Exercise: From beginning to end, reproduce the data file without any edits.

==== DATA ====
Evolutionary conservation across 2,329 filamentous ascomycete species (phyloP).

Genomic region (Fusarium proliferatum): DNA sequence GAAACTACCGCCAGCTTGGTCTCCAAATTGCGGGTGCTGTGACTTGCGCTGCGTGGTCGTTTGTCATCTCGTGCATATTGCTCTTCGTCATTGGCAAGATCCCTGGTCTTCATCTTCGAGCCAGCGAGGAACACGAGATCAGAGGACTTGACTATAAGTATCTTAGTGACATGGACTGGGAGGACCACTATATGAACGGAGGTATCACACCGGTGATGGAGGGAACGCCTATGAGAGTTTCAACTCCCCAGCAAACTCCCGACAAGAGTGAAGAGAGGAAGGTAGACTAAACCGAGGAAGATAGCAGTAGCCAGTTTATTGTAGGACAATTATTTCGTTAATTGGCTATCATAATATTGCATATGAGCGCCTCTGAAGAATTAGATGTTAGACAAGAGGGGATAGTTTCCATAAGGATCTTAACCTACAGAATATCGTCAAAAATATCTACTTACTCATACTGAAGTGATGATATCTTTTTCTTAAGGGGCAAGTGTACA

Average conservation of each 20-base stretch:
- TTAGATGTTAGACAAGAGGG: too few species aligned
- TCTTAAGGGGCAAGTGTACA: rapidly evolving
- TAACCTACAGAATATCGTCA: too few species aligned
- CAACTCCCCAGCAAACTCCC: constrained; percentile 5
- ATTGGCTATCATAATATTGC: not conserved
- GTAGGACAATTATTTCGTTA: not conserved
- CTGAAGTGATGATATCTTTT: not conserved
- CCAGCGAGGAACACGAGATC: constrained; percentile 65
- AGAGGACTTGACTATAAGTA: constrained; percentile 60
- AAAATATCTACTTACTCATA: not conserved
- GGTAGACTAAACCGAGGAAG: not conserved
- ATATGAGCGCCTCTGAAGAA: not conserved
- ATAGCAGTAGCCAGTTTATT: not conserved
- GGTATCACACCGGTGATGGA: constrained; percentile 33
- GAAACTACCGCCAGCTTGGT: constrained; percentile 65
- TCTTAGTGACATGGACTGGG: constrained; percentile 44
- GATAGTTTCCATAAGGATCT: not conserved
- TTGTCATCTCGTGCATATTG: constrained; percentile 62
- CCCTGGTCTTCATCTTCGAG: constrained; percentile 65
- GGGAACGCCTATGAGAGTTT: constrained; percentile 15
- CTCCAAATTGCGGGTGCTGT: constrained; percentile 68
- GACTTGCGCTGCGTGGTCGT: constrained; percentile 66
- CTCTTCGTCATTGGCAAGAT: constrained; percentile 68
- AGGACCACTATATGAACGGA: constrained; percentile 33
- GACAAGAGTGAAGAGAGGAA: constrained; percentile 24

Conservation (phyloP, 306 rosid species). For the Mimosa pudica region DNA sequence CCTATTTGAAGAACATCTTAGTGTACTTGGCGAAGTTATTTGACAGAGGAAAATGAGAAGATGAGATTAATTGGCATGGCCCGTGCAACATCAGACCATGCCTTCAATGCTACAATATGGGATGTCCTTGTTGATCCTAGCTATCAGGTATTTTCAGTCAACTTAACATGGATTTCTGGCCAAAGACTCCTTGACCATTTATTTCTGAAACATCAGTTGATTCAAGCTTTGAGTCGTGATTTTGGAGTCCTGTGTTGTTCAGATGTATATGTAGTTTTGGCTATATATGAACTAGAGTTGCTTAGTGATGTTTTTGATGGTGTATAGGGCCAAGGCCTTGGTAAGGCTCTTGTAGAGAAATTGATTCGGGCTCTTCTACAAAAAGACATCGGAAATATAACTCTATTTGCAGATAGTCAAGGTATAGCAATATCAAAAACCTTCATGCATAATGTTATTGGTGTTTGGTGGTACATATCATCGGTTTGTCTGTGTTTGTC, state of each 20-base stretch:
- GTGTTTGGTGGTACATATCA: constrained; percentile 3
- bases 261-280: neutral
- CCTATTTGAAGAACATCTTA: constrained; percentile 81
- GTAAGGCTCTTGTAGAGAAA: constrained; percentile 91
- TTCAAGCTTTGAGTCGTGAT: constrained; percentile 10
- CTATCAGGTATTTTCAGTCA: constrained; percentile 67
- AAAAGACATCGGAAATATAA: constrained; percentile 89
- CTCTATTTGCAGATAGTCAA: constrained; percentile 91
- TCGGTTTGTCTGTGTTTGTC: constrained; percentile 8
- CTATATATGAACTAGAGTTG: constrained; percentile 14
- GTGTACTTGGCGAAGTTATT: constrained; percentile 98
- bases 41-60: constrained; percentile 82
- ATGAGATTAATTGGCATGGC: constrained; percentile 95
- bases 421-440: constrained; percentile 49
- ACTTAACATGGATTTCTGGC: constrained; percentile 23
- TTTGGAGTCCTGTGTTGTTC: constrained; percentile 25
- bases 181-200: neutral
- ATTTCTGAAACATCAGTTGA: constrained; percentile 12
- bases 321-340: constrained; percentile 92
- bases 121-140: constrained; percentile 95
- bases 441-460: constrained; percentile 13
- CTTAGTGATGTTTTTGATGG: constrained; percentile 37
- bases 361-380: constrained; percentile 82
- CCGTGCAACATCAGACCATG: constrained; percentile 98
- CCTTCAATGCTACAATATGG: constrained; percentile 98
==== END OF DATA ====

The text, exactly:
Evolutionary conservation across 2,329 filamentous ascomycete species (phyloP).

Genomic region (Fusarium proliferatum): DNA sequence GAAACTACCGCCAGCTTGGTCTCCAAATTGCGGGTGCTGTGACTTGCGCTGCGTGGTCGTTTGTCATCTCGTGCATATTGCTCTTCGTCATTGGCAAGATCCCTGGTCTTCATCTTCGAGCCAGCGAGGAACACGAGATCAGAGGACTTGACTATAAGTATCTTAGTGACATGGACTGGGAGGACCACTATATGAACGGAGGTATCACACCGGTGATGGAGGGAACGCCTATGAGAGTTTCAACTCCCCAGCAAACTCCCGACAAGAGTGAAGAGAGGAAGGTAGACTAAACCGAGGAAGATAGCAGTAGCCAGTTTATTGTAGGACAATTATTTCGTTAATTGGCTATCATAATATTGCATATGAGCGCCTCTGAAGAATTAGATGTTAGACAAGAGGGGATAGTTTCCATAAGGATCTTAACCTACAGAATATCGTCAAAAATATCTACTTACTCATACTGAAGTGATGATATCTTTTTCTTAAGGGGCAAGTGTACA

Average conservation of each 20-base stretch:
- TTAGATGTTAGACAAGAGGG: too few species aligned
- TCTTAAGGGGCAAGTGTACA: rapidly evolving
- TAACCTACAGAATATCGTCA: too few species aligned
- CAACTCCCCAGCAAACTCCC: constrained; percentile 5
- ATTGGCTATCATAATATTGC: not conserved
- GTAGGACAATTATTTCGTTA: not conserved
- CTGAAGTGATGATATCTTTT: not conserved
- CCAGCGAGGAACACGAGATC: constrained; percentile 65
- AGAGGACTTGACTATAAGTA: constrained; percentile 60
- AAAATATCTACTTACTCATA: not conserved
- GGTAGACTAAACCGAGGAAG: not conserved
- ATATGAGCGCCTCTGAAGAA: not conserved
- ATAGCAGTAGCCAGTTTATT: not conserved
- GGTATCACACCGGTGATGGA: constrained; percentile 33
- GAAACTACCGCCAGCTTGGT: constrained; percentile 65
- TCTTAGTGACATGGACTGGG: constrained; percentile 44
- GATAGTTTCCATAAGGATCT: not conserved
- TTGTCATCTCGTGCATATTG: constrained; percentile 62
- CCCTGGTCTTCATCTTCGAG: constrained; percentile 65
- GGGAACGCCTATGAGAGTTT: constrained; percentile 15
- CTCCAAATTGCGGGTGCTGT: constrained; percentile 68
- GACTTGCGCTGCGTGGTCGT: constrained; percentile 66
- CTCTTCGTCATTGGCAAGAT: constrained; percentile 68
- AGGACCACTATATGAACGGA: constrained; percentile 33
- GACAAGAGTGAAGAGAGGAA: constrained; percentile 24

Conservation (phyloP, 306 rosid species). For the Mimosa pudica region DNA sequence CCTATTTGAAGAACATCTTAGTGTACTTGGCGAAGTTATTTGACAGAGGAAAATGAGAAGATGAGATTAATTGGCATGGCCCGTGCAACATCAGACCATGCCTTCAATGCTACAATATGGGATGTCCTTGTTGATCCTAGCTATCAGGTATTTTCAGTCAACTTAACATGGATTTCTGGCCAAAGACTCCTTGACCATTTATTTCTGAAACATCAGTTGATTCAAGCTTTGAGTCGTGATTTTGGAGTCCTGTGTTGTTCAGATGTATATGTAGTTTTGGCTATATATGAACTAGAGTTGCTTAGTGATGTTTTTGATGGTGTATAGGGCCAAGGCCTTGGTAAGGCTCTTGTAGAGAAATTGATTCGGGCTCTTCTACAAAAAGACATCGGAAATATAACTCTATTTGCAGATAGTCAAGGTATAGCAATATCAAAAACCTTCATGCATAATGTTATTGGTGTTTGGTGGTACATATCATCGGTTTGTCTGTGTTTGTC, state of each 20-base stretch:
- GTGTTTGGTGGTACATATCA: constrained; percentile 3
- bases 261-280: neutral
- CCTATTTGAAGAACATCTTA: constrained; percentile 81
- GTAAGGCTCTTGTAGAGAAA: constrained; percentile 91
- TTCAAGCTTTGAGTCGTGAT: constrained; percentile 10
- CTATCAGGTATTTTCAGTCA: constrained; percentile 67
- AAAAGACATCGGAAATATAA: constrained; percentile 89
- CTCTATTTGCAGATAGTCAA: constrained; percentile 91
- TCGGTTTGTCTGTGTTTGTC: constrained; percentile 8
- CTATATATGAACTAGAGTTG: constrained; percentile 14
- GTGTACTTGGCGAAGTTATT: constrained; percentile 98
- bases 41-60: constrained; percentile 82
- ATGAGATTAATTGGCATGGC: constrained; percentile 95
- bases 421-440: constrained; percentile 49
- ACTTAACATGGATTTCTGGC: constrained; percentile 23
- TTTGGAGTCCTGTGTTGTTC: constrained; percentile 25
- bases 181-200: neutral
- ATTTCTGAAACATCAGTTGA: constrained; percentile 12
- bases 321-340: constrained; percentile 92
- bases 121-140: constrained; percentile 95
- bases 441-460: constrained; percentile 13
- CTTAGTGATGTTTTTGATGG: constrained; percentile 37
- bases 361-380: constrained; percentile 82
- CCGTGCAACATCAGACCATG: constrained; percentile 98
- CCTTCAATGCTACAATATGG: constrained; percentile 98